november gems

moved to NY

Death by Hanging (Oshima, 1968) – while this film, to me, has a major flaw in its structure (spends either too much time as a procedural, or too little time on its racial investigations), it is still an extremely potent, beautifully leftist film that i will pretty much always be thinking about. makes me very excited to check out more from oshima.

Extraordinary Stories (Llinas, 2008) – not only in its southern flair, but also in terms of its themes and structure, this reminded me of Amores Perros. however i believe this film is far more intelligent and mature, even though i love that film as well. frequently funny, always compelling, and there’s a ton of little things i think abut a lot. would love to see his latest.

China Girl (Ferrara, 1987) – honestly neil bahadur’s letterboxd review is one of the greatest things i’ve ever read so go read that instead of whatever gibberish i can throw together here. basically an incredible film based on a boring structure that most filmmakers don’t recognize is inherently uninteresting without the subtext ferrara endows.

Youth Without Youth (Coppola, 2007) – this has like crazy mood shifts throughout and goes through odd motions that evoke virtually the entire spectrum of ideas and themes that interest me in filmmaking. the imagery in it is stunning too, and at its core it basically seems to want to be a superhero film that indulges precisely what those sorts of films should be going for.

Choose Me (Rudolph, 1984) – really love how…consistently unique this feels? all of the characters feel at home only in this picture, they are all totally different yet cut of the same mold, and their interactions are all interesting the way a rivette from this era is. a soothing watch.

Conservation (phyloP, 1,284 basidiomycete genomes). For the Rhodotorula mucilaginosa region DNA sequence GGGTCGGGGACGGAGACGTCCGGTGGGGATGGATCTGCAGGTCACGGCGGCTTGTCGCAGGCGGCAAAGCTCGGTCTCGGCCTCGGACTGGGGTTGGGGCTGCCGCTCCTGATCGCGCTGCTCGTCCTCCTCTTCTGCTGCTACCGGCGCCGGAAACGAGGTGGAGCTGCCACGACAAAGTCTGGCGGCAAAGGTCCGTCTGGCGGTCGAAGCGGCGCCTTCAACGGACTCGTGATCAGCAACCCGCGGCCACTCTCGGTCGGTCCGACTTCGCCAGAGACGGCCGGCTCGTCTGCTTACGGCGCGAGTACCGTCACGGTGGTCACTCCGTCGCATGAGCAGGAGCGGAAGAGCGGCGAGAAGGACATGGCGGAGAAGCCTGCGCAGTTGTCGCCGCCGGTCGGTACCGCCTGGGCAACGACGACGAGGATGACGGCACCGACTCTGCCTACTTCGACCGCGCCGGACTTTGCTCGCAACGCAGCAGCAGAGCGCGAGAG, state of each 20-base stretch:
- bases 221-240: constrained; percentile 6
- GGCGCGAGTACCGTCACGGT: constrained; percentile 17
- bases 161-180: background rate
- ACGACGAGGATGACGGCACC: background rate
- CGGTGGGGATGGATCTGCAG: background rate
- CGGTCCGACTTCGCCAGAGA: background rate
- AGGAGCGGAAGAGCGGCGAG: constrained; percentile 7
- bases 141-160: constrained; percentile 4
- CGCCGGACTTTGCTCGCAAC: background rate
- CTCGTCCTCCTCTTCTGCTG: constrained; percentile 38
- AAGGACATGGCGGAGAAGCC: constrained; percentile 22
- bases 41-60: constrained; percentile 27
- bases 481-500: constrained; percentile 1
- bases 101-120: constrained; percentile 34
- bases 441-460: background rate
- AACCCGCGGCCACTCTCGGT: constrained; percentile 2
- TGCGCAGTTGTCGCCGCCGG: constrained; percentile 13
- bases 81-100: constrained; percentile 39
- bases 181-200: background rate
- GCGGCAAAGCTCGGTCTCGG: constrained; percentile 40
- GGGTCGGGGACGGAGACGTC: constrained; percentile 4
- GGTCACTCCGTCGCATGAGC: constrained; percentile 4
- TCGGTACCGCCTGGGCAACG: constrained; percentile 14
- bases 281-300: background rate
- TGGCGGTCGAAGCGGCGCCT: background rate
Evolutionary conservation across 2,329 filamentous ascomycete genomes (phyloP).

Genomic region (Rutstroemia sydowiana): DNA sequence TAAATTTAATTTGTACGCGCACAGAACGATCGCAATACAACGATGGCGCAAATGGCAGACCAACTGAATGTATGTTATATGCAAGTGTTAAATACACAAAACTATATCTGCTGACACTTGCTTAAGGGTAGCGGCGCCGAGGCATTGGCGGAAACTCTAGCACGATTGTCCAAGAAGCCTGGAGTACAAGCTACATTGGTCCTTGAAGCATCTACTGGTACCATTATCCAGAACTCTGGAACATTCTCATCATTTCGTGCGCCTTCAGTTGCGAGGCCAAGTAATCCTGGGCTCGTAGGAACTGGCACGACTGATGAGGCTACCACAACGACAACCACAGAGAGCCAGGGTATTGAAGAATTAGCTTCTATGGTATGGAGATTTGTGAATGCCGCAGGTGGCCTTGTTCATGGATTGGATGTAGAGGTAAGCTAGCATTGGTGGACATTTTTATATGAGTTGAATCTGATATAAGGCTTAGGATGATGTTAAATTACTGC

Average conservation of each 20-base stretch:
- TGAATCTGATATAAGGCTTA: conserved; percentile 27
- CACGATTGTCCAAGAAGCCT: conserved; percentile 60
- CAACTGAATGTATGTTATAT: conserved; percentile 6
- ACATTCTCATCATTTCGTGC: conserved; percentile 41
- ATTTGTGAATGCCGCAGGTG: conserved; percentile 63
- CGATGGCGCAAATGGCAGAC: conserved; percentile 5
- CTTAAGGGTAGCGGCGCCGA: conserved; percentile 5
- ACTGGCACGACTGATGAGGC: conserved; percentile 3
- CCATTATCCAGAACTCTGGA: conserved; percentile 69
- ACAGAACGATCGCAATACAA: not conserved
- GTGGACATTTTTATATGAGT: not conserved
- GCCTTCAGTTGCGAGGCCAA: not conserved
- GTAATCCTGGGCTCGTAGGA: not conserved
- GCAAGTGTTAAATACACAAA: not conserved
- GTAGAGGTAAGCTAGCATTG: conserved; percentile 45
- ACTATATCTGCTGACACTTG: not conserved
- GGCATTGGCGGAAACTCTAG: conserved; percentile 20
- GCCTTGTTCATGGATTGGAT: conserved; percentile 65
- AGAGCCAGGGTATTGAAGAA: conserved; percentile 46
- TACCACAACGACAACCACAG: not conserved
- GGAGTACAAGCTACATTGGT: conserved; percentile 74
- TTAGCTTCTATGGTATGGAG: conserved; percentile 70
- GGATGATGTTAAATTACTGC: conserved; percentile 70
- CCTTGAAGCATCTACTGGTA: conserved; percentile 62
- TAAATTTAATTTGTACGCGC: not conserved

Changeling (Eastwood, 2008) – the fact that libs think eastwood is a) some dumb patriot type and b) is bad in any capacity in moviemaking is something i will hold over their heads in 20 years when i remind them how dumb they once were

Bitter Victory (Ray, 1957) – i know that nick ray had a lot of stuff that he did that he probably wasn’t that interested in but this strikes me as a passionate film from him. his screenplays are so hard hitting, his images are so spectacular, he just, to quote the goat, is the cinema man

Le revelateur (Garrel, 1968) – honestly garrel being insufferably boring for the most part (while having some great imagery sometimes) is like one of the biggest cinematic disappointments to me, but this is only an hour long and is completely unlike his other films where it’s full on abstraction instead of boring meta deconstruction so yeah lets hear it for high contrast black-and-white art thots

october gems

Aniki Bobo (de Oliveira, 1942) – what appears to be a slight and insignificant film, mdo’s first major feature is a commanding work, with a strong sense of scope, morals, and its own identity. in this, while you can’t see the sort of baroque stuff he would attempt later, one can surely identify the talent of a future great director.